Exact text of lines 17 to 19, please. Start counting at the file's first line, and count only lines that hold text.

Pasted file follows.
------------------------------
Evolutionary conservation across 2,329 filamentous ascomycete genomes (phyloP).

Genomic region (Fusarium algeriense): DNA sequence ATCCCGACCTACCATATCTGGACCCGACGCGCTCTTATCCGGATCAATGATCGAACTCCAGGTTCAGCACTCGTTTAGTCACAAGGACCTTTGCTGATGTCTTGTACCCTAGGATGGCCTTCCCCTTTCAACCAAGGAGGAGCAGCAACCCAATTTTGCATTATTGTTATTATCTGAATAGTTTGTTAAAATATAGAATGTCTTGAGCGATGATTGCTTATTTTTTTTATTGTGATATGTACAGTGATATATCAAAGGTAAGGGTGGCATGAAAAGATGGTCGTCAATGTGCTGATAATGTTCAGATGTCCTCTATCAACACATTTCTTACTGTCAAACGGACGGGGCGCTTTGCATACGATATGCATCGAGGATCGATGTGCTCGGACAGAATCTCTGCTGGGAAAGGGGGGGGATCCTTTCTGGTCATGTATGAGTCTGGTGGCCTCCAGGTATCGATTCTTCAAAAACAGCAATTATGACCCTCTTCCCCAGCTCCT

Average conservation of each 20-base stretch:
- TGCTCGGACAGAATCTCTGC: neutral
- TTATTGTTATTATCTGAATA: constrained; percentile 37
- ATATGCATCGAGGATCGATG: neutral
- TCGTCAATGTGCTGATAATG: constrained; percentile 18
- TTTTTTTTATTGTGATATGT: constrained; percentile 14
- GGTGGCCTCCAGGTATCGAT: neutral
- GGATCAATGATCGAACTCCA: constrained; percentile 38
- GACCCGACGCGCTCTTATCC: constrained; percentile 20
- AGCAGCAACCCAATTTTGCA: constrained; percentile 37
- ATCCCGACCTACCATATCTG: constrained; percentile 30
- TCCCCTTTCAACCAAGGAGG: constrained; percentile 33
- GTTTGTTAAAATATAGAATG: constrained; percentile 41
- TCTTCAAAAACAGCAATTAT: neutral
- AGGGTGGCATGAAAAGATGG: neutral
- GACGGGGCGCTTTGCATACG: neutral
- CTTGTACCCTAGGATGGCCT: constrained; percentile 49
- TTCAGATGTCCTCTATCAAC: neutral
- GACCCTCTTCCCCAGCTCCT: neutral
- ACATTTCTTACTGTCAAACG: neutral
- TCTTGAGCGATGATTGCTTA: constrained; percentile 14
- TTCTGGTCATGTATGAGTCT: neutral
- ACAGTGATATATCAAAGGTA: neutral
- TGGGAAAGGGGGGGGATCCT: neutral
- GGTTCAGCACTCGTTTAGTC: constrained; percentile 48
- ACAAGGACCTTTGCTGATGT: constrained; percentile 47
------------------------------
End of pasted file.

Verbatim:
- AGGGTGGCATGAAAAGATGG: neutral
- GACGGGGCGCTTTGCATACG: neutral
- CTTGTACCCTAGGATGGCCT: constrained; percentile 49